• Goldenseal
  • Black Cohosh
  • Laddy Slipper Orchid
  • Trillium
  • Bloodroot

Species At-Risk

For the benefit of the plant communities, wild animals, harvesters, farmers, consumers, manufacturers, retailers and practitioners, we offer this list of wild medicinal plants which we feel are currently most sensitive to the impact of human activities. Our intent is to assure the increasing abundance of the medicinal plants which are currently in decline due to expanding popularity and shrinking habitat and range. UpS is not asking for a moratorium on the use of these herbs. Rather, we are initiating programs designed to preserve these important wild medicinal plants.

“At Risk” List

“To Watch” List 

  • Arnica - Arnica spp.
  • Butterfly Weed - Asclepias tuberosa
  • Cascara Sagrada - Frangula purshiana (Rhamnus)
  • Chaparro - Casatela emoryi
  • Elephant Tree - Bursera microphylla
  • Gentian - Gentiana spp.
  • Goldthread - Coptis spp.
  • Kava Kava - Piper methysticum (Hawaii only)
  • Lobelia - Lobelia spp.
  • Maidenhair Fern - Adiantum pendatum
  • Mayapple - Podophyllum peltatum
  • Oregon Grape - Mahonia spp.
  • Partridge Berry - Mitchella repens
  • Pink Root - Spigelia marilandica
  • Pipsissewa - Chimaphila umbellata
  • Ramps - Allium tricoccum (recently added)
  • Spikenard - Aralia racemosa, A. californica
  • Stone Root - Collinsonia canadensis
  • Stream Orchid - Epipactis gigantea
  • Turkey Corn - Dicentra canadensis
  • White Sage - Salvia apiana
  • Wild Indigo - Baptisia tinctoria
  • Yerba Mansa - Anemopsis californica

Adopt an 'At-Risk' Healing Herb

Adopt an 'At-Risk' Healing Herb

What It Means

Adopting an ‘At-Risk’ Healing Herb is your five year commitment to sponsor your adopted herb’s page on UpS’s website. The web page will include your logo, a brief description of your organization, and any relevant information you provide.



Trillium Trillium, most commonly known as bethroot, has a long record of historical use. Trillium erectum has dark red flowers (sometimes also white) and a unique smell that attracts carrion flies as its pollinator. There is also rich folklore as a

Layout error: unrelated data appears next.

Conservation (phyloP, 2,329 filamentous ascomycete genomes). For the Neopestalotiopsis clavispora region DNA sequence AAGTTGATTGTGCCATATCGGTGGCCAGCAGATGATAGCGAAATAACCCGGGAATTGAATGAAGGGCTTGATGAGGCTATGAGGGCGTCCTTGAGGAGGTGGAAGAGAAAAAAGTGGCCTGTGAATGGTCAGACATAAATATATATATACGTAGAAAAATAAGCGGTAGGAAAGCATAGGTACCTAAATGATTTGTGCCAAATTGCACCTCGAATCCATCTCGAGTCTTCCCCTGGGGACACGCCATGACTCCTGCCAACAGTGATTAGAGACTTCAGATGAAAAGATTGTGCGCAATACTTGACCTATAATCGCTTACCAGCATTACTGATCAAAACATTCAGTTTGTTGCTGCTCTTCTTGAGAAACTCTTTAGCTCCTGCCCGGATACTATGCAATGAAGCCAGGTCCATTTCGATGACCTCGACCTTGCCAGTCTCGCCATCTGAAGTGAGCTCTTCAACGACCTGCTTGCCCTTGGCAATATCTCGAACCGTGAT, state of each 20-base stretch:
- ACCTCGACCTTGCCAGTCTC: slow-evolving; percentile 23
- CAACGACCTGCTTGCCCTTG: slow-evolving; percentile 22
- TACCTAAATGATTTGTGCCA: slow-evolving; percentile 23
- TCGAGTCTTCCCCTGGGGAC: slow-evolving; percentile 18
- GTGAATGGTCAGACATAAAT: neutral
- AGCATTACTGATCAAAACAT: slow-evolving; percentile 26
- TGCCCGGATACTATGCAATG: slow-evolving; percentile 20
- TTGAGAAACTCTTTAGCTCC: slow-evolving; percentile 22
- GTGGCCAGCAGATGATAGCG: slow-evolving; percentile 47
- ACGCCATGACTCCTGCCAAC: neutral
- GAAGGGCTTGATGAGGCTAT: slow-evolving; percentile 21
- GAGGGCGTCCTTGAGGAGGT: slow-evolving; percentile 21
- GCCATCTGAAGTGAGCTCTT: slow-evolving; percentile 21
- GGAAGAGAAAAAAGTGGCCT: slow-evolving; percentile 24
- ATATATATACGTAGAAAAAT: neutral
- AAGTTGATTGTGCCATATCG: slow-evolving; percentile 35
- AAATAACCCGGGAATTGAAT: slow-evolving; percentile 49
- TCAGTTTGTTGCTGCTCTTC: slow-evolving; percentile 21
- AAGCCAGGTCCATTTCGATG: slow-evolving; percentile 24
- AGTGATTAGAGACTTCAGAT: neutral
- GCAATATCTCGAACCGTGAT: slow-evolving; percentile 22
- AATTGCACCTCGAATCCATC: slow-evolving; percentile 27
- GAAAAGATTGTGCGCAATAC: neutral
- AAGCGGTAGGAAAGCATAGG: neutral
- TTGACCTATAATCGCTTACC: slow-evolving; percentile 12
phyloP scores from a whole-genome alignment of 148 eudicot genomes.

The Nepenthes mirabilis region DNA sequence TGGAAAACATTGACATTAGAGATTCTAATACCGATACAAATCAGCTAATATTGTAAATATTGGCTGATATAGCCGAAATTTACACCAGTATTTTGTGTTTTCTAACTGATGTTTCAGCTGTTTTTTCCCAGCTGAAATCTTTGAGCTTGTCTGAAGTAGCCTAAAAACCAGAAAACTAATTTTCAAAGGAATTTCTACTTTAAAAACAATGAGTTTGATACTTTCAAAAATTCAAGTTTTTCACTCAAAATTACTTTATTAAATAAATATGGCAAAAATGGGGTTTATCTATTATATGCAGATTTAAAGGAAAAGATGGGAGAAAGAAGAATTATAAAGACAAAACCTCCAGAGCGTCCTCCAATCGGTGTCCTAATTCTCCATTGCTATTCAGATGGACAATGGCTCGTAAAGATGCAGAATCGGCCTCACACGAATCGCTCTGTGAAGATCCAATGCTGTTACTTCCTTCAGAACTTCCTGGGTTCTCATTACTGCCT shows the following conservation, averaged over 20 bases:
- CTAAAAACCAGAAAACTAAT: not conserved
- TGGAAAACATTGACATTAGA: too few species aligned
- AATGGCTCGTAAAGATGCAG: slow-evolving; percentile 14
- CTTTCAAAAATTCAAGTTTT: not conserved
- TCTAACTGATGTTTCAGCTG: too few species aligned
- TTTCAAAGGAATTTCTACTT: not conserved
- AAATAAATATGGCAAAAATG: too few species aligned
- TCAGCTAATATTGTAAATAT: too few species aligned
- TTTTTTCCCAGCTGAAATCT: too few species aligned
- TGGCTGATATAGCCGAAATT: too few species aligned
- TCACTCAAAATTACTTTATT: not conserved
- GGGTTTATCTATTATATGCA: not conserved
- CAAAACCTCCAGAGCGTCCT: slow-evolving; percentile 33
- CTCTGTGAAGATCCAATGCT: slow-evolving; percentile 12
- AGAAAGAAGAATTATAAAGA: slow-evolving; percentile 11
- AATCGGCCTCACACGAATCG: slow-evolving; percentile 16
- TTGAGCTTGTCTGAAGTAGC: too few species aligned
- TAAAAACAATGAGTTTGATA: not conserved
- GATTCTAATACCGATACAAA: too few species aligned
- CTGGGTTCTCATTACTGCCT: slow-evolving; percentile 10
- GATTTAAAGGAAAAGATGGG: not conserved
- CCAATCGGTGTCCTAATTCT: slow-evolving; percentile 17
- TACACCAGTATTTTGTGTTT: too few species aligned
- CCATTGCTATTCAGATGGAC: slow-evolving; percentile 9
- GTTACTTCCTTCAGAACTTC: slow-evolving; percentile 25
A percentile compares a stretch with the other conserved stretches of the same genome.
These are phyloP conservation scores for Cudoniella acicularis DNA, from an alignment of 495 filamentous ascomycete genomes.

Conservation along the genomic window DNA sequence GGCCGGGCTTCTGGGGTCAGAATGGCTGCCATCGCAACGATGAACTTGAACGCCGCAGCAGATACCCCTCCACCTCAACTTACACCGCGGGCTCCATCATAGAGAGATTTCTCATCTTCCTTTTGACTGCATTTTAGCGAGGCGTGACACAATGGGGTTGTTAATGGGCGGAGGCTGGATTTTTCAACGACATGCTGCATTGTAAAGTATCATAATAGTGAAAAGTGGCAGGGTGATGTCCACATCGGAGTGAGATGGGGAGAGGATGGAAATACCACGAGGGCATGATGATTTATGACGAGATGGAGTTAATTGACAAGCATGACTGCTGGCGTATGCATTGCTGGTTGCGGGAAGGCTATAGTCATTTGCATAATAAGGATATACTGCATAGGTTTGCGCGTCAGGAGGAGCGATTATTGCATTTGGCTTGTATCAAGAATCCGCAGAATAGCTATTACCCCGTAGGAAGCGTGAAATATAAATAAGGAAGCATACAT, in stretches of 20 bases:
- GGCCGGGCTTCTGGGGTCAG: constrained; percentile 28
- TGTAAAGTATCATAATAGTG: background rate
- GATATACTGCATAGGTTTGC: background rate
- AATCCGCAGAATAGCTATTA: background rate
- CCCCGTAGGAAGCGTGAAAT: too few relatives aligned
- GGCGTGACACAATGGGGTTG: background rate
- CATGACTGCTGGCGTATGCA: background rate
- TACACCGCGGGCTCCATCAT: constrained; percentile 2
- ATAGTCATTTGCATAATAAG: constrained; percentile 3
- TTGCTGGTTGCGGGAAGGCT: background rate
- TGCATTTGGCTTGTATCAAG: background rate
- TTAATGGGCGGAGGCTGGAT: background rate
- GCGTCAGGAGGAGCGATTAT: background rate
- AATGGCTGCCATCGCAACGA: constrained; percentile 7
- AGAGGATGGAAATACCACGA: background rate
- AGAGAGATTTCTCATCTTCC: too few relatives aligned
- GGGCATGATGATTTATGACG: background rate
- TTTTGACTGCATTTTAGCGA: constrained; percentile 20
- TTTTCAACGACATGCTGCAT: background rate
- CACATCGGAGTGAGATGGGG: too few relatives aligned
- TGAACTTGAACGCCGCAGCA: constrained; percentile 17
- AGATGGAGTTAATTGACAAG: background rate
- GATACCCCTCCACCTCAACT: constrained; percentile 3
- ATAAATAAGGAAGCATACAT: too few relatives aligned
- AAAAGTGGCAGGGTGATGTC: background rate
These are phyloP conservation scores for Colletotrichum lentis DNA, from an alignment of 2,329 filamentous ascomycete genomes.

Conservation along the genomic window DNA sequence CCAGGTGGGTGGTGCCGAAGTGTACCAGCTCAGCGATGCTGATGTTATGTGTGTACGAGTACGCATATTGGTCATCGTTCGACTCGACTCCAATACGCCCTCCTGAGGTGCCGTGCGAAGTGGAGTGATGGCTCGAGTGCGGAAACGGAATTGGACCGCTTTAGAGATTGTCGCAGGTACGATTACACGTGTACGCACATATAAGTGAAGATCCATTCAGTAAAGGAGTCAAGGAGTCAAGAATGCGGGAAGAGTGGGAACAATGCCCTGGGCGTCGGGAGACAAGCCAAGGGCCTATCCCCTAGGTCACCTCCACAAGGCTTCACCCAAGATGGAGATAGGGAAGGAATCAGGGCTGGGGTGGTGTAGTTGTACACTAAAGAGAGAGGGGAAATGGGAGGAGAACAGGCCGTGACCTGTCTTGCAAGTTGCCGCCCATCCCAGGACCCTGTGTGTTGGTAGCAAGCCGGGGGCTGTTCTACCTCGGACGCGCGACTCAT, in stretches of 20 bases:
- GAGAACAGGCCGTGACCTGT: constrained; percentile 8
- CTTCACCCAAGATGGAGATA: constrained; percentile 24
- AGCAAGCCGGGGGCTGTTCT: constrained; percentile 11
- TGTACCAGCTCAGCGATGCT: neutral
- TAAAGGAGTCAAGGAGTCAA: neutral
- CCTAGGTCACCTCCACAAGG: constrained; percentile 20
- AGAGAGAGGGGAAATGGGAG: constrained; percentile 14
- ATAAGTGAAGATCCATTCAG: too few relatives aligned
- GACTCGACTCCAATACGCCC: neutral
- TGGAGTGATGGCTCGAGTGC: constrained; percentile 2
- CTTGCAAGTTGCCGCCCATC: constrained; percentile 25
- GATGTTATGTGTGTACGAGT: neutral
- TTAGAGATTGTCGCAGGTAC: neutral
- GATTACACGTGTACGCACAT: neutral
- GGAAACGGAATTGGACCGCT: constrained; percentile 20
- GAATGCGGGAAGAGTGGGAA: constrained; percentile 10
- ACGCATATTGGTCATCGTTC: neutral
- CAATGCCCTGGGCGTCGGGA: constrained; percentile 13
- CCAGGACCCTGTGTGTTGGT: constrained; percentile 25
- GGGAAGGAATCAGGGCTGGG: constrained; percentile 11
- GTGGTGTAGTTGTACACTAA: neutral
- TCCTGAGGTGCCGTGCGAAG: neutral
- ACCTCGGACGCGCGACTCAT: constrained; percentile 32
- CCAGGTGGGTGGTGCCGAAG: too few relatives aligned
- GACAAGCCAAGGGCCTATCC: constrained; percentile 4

Osha Photo credit: Mimi Kamp Historical Background Coming Soon UpS Recommendations: This plant has been adopted by



Eyebright Historical Background EyebrightThinking back to my herb walk years ago in the Italian Alps, I reflect on he fact that people had collected wild plants in those ancient collecting grounds for centuries, doing so in a conscientious way that ensured the


Black Cohosh

Black CohoshHistorical Background
Black cohosh was one of the many important and distinctive remedies that the pioneers learned about from the Native Americans. Members of all the important medical schools of the nineteenth century, including the allopaths, homeopaths, Eclectics, and physio-medicalists,


Slippery Elm

Slippery Elm Slippery elm is truly one of the most versatile plants in the herbal kingdom. An important “tree of plenty”, it is renowned for its beauty, medicine, and food; it seems to help everything it touches. Its herbal actions are demulcent,



Historical Background Echinacea purpurea has been cultivated as a hardy, showy, perennial garden ornamental since the early 1700’s, in both North America and Europe. It is easily grown from seeds, is drought tolerant, will grow in full sun or partial


Lady Slipper Orchid

Lady Slipper OrchidHistorical Background In 1856 Thoreau wrote, “Everywhere now in dry pitch pine woods stands the red lady’s slipper over the red pine leaves on the forest floor, rejoicing in June. Behold their rich striped red, their drooping sack.” This is



GoldensealThis plant sponsored by Herb Pharm - http://www.herb-pharm.com/ Historical Background Goldenseal is the rhizome and rootlets of Hydrastis canadensis. In commerce the herb typically ranks as one of the most widely used herbs in the North American market


American Ginseng

American Ginseng American Ginseng is an amazing American medicinal plant of great value to rural communities, as a sustainable non-timber resource for both landowners and the National Forest Service, and if managed and protected, ginseng can be a sustainable source of wild


Gift Memberships Available!

gift mem

Medicinal Plant Conservation Certificate Program

Applications are now being accepted for 2017!

Spring 2017:
Mon. May 1 - Fri. June 9th
Fall 2017:
Tue. Sept. 5 - Fri. Oct. 13

More Information Apply


PO Box 147, Rutland, OH 45775
Tel. (740) 742-3455
Email: office@UnitedPlantSavers.org



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